Halloween Essential Wristlet

A tiny purse/wallet has been on my list for a while–something for traveling that will hold my phone, cards, and cash, but that doesn’t take up much space and will slip easily into my carryon. For a while I was looking at wallet patterns, but eventually I realized I really needed it to zip shut and, well, a simple zipper pouch just made the most sense to me. (I contemplated zip-around wallets, but it seemed like they would be awkward to open without possibly spilling cards everywhere….)

But, you may ask, you ended up just making a pouch with boxed corners, why did you buy a pattern? Aren’t there like a million free tutorials online?? Sure, but the Essential Wristlet pattern has a lot of great information and tips, especially if you’re relatively new to bag-making. And it turned out great!

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I made the small boxed-corner version with a card pocket and these additions:

  • a zip pocket on the outside
  • a zip pocket on the inside
  • a second D ring on the other side so I can attached a cross-body strap (the hardware matches a long strap I’d made for another bag–hurray for mix-and-match straps)

To make the zip pockets, I followed the instructions from the Dottie Vintage Bag (I’m sure one could find a tutorial for that online, though!).

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Here’s a look at the lining pieces with pockets before they were sewn up since you can’t really see them in the finished bag:

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And how much do I love this fabric?

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The outer is Riley Blake Lost & Found Halloween Newsprint Black and the lining is Timeless Treasures Gather Together Metallic Harvest Bias Plaid Orange Fabric (which doesn’t seem to be available anymore, alas).

The size is perfect–comfortably fits my iPhone 5 (in its case), keys, cards, cash, and maybe chapstick, but that’s it. I can’t wait to use it on my next trip!

Steampunk Denim Jacket

It’s a jacket made of denim…and that’s all the relationship this has to a traditional “jean jacket.” This has been on my to-do list for…maybe a year? And finally I did it!

For the pattern, I used Simplicity 8020, View A. Major changes from that pattern were to replace the buttons with a zipper and add a set of darts in the front since it was looking a bit boxy when I first tried it on. I made a lot of fitting adjustments to accommodate my narrow shoulders, but that isn’t a reflection of the pattern so much as it is how my body relates to the “standard” sizing. (With each project, I learn more about how to adjust the fitting and I’m pretty happy with my progress on this one.)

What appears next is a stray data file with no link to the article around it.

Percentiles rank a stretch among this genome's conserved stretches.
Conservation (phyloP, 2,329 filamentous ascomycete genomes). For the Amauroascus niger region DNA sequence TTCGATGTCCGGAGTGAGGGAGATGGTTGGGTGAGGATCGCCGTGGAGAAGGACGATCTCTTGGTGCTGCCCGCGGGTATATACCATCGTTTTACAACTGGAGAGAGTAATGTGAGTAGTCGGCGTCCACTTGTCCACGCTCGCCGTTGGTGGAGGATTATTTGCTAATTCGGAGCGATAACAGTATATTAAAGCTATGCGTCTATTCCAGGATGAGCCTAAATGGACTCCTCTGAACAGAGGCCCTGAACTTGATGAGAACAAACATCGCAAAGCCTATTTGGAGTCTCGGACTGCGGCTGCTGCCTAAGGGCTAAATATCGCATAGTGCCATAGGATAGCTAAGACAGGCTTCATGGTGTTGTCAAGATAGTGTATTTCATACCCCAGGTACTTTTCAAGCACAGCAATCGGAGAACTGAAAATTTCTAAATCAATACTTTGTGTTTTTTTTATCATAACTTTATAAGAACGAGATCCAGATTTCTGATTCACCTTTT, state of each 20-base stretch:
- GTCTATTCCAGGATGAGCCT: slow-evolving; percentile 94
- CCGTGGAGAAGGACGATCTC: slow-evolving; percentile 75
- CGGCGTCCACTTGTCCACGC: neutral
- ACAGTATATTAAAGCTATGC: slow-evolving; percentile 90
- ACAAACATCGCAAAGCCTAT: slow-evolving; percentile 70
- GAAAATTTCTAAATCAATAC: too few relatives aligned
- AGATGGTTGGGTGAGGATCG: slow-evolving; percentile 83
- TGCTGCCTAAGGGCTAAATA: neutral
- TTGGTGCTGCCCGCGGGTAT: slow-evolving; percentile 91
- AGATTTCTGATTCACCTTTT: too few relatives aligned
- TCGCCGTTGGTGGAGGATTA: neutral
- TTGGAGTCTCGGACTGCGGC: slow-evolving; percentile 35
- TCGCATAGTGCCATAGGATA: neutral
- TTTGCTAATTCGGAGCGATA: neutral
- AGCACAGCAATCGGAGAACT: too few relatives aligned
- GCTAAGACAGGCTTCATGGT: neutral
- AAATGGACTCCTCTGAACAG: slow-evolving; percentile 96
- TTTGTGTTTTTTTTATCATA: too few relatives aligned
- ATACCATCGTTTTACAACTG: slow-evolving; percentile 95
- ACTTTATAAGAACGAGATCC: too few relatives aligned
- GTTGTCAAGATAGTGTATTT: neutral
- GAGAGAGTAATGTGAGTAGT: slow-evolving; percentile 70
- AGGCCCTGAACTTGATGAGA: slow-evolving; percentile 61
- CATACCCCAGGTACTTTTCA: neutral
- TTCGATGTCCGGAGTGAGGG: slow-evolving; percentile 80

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I love that the jacket looks tailored, yet is actually quite loose in the torso (which means it’s comfortable and will hopefully fit over bulkier tops).

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The one thing I think I’d do differently if I made this again is to make the sleeves tapered or straight to the wrist. The ruffle is cute, but it leaves the forearms rather exposed–not so great if you’re wearing this for warmth. (Though this does mean I now have an excuse to get some of those scissors arm warmers from Sock Dreams….)

The jacked is unlined and all inside seams are finished with my serger, then pressed to one side and topstitched.

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But of course the really exciting touch is the patches on the back.

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Loki wants to know what the fuss is all about.

These are sold by MTthreadz on Etsy, and they have soooo many great patches! You can see from the photo above this one that I sewed these on–I did iron them on, but it didn’t seem like they would stay (especially since they’re so large and on an area that would see a lot of movement) so I stitched around the edges with my machine. I will definitely be picking up more patches for future projects.

On a related note, I’ve dived into fall/winter sewing. The main things I “need” for the next few months are:

  • Turtlenecks
  • Toiletries bag
  • Ballgown for November
  • Ren fair outfit

Other things I’m hoping to make:

  • Wool skirt
  • Long-sleeved knit dress
  • Clutch purse (I’m dying to make this one, but the instructions are awfully daunting)

Ah, so many plans!

Nahant Victorian Dance Weekend 2016

Hey, it’s my second dance getaway in one summer! This was three days in Nahant, MA, and costuming events included an evening party with informal dancing on Friday, a Belle Epoque ball on Saturday, and a concert/tea on Sunday. (That was followed by a promenade, but we had to scurry off early so I could catch a train back to New York that evening.)

Since we decided to go to this rather late, I concentrated on the two evening events and used some items I already had on hand…but since I’d been dying for an excuse to make late-Victorian evening dresses, I still couldn’t resist doing most of two new ensembles. (Fortunately, my Regency chemises worked fine under the gowns; when I have more time I’ll have to do up proper undergarments! And I just stuck with the same late-Victorian corset all three days.)